The African Union (AU) on Monday held talks on the Niger crisis as the country’s post-coup rulers sounded defiance yet also pointed to diplomacy for a potential solution.
“AU’s Peace & Security Council meets to receive an update on the evolution of the situation in Niger and the efforts to address it,” the pan-African body said in a post on X, formerly known as Twitter.
The meeting was taking place at AU headquarters in the Ethiopian capital Addis Ababa, it said.
Those attending include AU Commission chief Moussa Faki Mahamat as well as representatives from Niger and the West African bloc ECOWAS, it said.
President Mohamed Bazoum, whose election in 2021 was a landmark in the country’s troubled history, was toppled on July 26 by members of his presidential guard.
His ouster unleashed a shockwave around West Africa, where Mali and Burkina Faso — likewise battered by a jihadist insurgency — have also suffered military takeovers.
Seeking to stop the cascade, the Economic Community of West African States (ECOWAS) slapped sanctions on Niger and last week approved deployment of a “standby force to restore constitutional order.”
But uncertainties hang over any intervention — from operational feasibility to internal divisions within ECOWAS — and the bloc also says it wants a peaceful outcome.
On July 30, it issued a seven-day ultimatum to restore Bazoum or face the potential use of force, but the deadline expired without action.
Defiance and diplomacy
Mixed signals have emerged from the regime as the crisis nears the end of its third week.
At the weekend, the coup leaders said they were open to a diplomatic push after their chief, General Abdourahamane Tiani, met with Nigerian religious mediators.
Those talks came after a scheduled meeting of ECOWAS military chiefs in Ghana was postponed for “technical reasons.”
But Niger’s rulers also declared they had gathered sufficient evidence to prosecute Bazoum for “high treason and undermining internal and external security.”
Bazoum, 63, and his family have been held at the president’s official residence since the coup, with international concern mounting over his conditions in detention.
On Monday, the military-appointed prime minister, Ali Mahaman Lamine Zeine, a civilian, declared Niger would thwart ECOWAS’s sanctions threat.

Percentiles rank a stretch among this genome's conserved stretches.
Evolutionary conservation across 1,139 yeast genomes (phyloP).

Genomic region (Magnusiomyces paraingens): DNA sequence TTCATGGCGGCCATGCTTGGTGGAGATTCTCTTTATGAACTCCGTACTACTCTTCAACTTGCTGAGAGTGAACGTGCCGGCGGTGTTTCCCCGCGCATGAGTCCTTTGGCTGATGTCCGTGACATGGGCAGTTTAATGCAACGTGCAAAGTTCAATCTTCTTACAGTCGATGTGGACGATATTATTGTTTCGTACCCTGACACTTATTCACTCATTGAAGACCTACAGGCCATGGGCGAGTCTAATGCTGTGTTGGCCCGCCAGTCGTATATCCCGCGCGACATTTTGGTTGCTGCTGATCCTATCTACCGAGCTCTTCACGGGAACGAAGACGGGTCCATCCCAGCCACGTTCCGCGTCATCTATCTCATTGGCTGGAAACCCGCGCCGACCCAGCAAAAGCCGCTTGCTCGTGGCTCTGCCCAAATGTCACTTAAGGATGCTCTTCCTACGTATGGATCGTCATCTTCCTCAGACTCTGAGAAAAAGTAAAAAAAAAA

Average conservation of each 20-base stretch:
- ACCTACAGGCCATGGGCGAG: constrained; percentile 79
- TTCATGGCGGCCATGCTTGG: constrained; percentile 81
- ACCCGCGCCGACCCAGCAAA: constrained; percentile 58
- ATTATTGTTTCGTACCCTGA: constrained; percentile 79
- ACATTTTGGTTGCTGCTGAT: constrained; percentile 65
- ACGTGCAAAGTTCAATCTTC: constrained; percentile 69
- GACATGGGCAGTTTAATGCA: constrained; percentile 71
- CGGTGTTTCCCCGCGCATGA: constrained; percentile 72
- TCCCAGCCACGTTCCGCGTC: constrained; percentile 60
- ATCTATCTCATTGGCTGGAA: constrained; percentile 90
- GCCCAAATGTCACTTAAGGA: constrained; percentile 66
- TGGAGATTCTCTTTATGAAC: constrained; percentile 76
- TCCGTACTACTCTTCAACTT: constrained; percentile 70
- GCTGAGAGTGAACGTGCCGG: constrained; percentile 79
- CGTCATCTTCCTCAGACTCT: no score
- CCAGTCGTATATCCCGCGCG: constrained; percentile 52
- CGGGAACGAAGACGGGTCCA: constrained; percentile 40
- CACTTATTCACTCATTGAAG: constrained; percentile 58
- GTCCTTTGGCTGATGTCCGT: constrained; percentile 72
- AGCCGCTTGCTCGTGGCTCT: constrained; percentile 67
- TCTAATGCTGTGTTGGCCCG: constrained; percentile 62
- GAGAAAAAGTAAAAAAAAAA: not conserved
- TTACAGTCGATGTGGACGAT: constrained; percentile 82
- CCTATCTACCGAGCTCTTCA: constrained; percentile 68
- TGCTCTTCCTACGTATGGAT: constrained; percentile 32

“We think that even though it is an unfair challenge that has been imposed on us, we should be able to overcome it. And we will overcome it,” he told German broadcaster Deutsche Welle.
The bloc has severed financial transactions and electricity supplies and closed borders with landlocked Niger, blocking much-needed imports to one of the world’s poorest countries.
The military leaders on Sunday said the sanctions make it hard for people to access medicines, food and electricity and describe the punishment as “illegal, inhumane and humiliating.”
But Zeine also stressed the importance of Niger’s ties with neighbouring Nigeria as well as the West African bloc.
“We have a great interest in preserving this important and historical relationship and also in having ECOWAS work on purely economic issues first,” he said.
A landlocked nation in the heart of the arid Sahel, Niger is one of the world’s poorest and most turbulent countries.
It frequently ranks at the bottom of the Human Development Index, a UN benchmark of prosperity.
Bazoum’s election in 2021 marked the first time that the country had experienced a peaceful transition of power since gaining independence from France in 1960.
He survived two attempted coups before being ousted, in the fifth putsch in the country’s history.
The international community has rallied behind Bazoum and demanded his reinstatement.
His ouster deals a huge blow to French and US strategy in the Sahel.
France refocussed its anti-jihadist operations on Niger after withdrawing from Mali and Burkina Faso last year following a bust-up with their juntas.
It has around 1,500 troops in Niger, many of them at an air base near Niamey, while the Pentagon has around a thousand military personnel.